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Nutritional excess in cystic fibrosis: the skinny on obesity

Open ArchivePublished:December 13, 2019DOI:https://doi.org/10.1016/j.jcf.2019.12.002
      Nutritional status, assessed by weight or body mass index (BMI), has long been recognized as an important predictor of lung function (FEV1) and mortality in patients with cystic fibrosis (CF) [
      • Litvin M.
      • Yoon J.C.
      • Leey Casella J.
      • Blackman S.M.
      • Brennan A.L.
      Energy balance and obesity in individuals with cystic fibrosis.
      ,
      • Marshall B.
      • Faro A.
      • Fink A.
      • Loeffler D.
      • Elbert A.
      • O'Neil T.
      • Rush T.
      • Rizvi S.
      Cystic Fibrosis Foundation Patient Registry 2017 Annual Data Report.
      ]. Patients are often encouraged to consume a diet high in calories to offset the negative energy expenditure created by malabsorption, increased work of breathing, inflammation, and pulmonary exacerbations. Improved medical and nutritional therapies and the recent introduction of CFTR modulators have contributed to increased incidence of overnutrition in patients with CF. In fact, over the past fifteen years, the prevalence of obesity among patients with CF has been described to range from 10 to 30% [
      • Hanna R.M.
      • Weiner D.J.
      Overweight and obesity in patients with cystic fibrosis: a center-based analysis.
      ,
      • Binder N.K.
      • Beard S.A.
      • Kaitu'u-Lino T.J.
      • Tong S.
      • Hannan N.J.
      • Gardner D.K.
      Paternal obesity in a rodent model affects placental gene expression in a sex-specific manner.
      ,

      Brennan A.M.D.; Roberts, J.; Helm, J.M.; Webb, K.; Bright, T.; Jones, A.M.; Rowe, R. Raised BMI in patients with cystic fibrosis related diabetes. 2010.

      ]. In the 2017 Australian Patient Data Registry Report, for instance, 10.7% of patients aged 2–18 were overweight or obese while 19% of adult patients had BMIs ≥25 kg/m2 [
      • Ruseckaite R.A.S.
      • Ranger T.
      • Dean J.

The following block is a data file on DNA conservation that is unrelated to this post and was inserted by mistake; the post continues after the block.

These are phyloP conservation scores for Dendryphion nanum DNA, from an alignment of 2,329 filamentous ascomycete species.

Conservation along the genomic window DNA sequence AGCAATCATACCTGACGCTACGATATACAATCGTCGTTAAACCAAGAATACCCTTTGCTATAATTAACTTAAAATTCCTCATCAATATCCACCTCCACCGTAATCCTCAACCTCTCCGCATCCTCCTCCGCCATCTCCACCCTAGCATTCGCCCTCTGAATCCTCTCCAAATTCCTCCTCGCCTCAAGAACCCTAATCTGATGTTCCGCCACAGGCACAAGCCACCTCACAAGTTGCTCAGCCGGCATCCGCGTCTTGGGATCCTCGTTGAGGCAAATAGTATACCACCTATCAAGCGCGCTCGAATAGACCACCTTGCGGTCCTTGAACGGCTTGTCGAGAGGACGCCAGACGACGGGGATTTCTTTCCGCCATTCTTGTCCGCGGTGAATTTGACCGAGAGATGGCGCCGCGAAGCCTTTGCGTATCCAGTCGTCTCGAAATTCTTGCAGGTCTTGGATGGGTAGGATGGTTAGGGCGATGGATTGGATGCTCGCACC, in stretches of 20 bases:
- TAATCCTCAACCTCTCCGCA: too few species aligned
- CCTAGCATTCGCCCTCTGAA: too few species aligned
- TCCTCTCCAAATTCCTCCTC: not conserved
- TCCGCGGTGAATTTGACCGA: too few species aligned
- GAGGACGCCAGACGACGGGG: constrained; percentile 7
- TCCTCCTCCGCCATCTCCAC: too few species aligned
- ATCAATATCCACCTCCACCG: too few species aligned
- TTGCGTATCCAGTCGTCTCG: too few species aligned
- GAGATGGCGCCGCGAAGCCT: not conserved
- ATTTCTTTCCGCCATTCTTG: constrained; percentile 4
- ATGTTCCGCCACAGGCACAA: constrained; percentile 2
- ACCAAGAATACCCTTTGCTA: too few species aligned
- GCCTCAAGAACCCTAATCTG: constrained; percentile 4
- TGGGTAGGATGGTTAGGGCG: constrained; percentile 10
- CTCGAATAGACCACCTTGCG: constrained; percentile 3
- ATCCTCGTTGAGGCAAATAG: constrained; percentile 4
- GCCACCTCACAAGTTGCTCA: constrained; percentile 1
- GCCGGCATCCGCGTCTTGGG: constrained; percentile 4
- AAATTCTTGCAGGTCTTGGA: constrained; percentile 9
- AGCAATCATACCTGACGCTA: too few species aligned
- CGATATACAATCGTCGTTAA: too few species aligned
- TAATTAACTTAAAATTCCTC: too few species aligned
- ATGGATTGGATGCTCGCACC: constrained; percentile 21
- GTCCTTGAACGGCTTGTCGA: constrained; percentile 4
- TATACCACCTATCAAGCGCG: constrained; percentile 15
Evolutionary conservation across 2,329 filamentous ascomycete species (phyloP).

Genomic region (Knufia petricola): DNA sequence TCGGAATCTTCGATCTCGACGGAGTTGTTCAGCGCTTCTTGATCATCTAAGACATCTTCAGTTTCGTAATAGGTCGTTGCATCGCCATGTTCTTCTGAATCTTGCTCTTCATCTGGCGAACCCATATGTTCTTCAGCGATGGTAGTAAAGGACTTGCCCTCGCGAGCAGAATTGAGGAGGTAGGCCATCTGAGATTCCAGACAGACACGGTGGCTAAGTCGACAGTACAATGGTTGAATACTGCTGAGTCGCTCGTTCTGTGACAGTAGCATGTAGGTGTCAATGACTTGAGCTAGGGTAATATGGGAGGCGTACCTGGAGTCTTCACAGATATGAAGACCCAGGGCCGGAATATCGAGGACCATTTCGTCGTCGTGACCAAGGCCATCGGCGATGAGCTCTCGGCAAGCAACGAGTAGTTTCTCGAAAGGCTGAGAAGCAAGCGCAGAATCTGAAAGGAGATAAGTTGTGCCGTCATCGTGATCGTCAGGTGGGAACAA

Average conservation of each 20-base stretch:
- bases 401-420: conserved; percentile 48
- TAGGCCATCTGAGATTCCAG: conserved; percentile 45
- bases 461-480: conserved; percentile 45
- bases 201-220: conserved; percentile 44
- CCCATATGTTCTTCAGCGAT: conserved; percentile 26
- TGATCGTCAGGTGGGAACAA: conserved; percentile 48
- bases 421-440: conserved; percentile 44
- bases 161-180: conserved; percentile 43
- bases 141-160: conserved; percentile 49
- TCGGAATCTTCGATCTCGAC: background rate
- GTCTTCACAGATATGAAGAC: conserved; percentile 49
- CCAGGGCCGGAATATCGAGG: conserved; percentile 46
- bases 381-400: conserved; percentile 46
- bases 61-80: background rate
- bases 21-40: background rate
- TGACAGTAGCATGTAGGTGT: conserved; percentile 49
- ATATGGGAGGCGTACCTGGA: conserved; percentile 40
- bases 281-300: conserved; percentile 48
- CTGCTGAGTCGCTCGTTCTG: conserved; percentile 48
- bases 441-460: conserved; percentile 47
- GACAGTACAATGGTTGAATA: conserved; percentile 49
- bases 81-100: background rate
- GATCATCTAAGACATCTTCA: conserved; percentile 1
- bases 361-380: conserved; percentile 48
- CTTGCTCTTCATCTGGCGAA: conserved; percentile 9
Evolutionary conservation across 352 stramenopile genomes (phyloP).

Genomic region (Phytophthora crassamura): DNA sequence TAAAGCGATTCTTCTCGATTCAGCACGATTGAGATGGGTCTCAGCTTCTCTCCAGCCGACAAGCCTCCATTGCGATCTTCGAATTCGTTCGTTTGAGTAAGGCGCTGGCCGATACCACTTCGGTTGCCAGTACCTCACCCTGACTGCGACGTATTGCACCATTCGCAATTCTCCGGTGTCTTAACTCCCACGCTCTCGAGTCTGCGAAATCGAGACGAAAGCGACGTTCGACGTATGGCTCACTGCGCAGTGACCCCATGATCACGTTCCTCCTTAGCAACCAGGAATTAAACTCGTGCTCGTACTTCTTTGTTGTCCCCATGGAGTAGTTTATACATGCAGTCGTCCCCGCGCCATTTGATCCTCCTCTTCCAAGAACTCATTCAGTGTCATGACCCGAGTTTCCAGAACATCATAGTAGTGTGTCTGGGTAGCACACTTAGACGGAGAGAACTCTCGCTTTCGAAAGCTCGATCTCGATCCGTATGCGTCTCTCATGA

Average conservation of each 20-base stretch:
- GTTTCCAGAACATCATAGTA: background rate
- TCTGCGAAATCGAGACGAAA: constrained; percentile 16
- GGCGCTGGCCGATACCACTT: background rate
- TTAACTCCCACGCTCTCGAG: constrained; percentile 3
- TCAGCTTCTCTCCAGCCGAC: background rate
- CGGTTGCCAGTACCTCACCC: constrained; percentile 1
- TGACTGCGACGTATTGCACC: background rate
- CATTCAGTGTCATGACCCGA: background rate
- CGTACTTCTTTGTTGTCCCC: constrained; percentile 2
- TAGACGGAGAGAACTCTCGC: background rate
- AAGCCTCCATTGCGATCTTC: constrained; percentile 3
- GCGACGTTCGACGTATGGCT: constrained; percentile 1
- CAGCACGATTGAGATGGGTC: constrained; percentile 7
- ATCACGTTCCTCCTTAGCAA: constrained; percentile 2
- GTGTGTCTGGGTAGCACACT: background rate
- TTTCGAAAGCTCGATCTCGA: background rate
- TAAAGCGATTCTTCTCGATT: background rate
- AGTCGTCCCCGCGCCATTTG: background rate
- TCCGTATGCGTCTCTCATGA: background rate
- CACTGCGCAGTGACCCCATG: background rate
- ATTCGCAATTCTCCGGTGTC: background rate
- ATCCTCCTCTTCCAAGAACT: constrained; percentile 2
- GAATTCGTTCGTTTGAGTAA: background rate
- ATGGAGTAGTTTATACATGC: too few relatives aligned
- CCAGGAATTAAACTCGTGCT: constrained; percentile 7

• Gardam M.
      • Bell S.
      • Burke N.
      The Australian Cystic Fibrosis Data Registry Annual Report 2017.
      ]. These rates of overweight status and obesity are lower than the prevalence of obesity in the US adult population, 39.8% in the 2015–2016 CDC data report, but have been increasing in line with that of the general population [
      • Craig M. Hales M.D.C.
      • Fryar C.D.
      • Ogden C.L.
      Prevalence of Obesity Among Adults and Youth United States, 2015-2016. NCHS Data Brief No 2888 October 2017.
      ]. Even though overnutrition among patients with CF is becoming more commonplace, the effect of overweight status (BMI ≥ 25 to < 30 kg/m2) or obesity (BMI ≥ 30 kg/m2) on pulmonary and cardiovascular outcomes has not been well elucidated in this patient population. As in the general population, obesity in CF patients may increase the risk of impaired glucose tolerance, diabetes, hyperlipidemia, hypertension, and obstructive sleep apnea. It also remains to be seen if overnutrition adversely affects outcomes in patients with CF undergoing lung transplantation [
      • Litvin M.
      • Yoon J.C.
      • Leey Casella J.
      • Blackman S.M.
      • Brennan A.L.
      Energy balance and obesity in individuals with cystic fibrosis.
      ].
      In their paper, “Prevalence and factors associated with overweight and obesity in adults with cystic fibrosis: a single–center analysis,” Harindhanavudhi et al. describe the prevalence of nutritional excess and the associated perturbations in cardiovascular and metabolic parameters among adults with CF seen at the University of Minnesota CF Center [
      • Harindhanavudhi T.
      • Wang Q.
      • Dunitz J.
      • Moran A.
      • Moheet A.
      Prevalence and factors associated with overweight and obesity in adults with cystic fibrosis: a single-center analysis.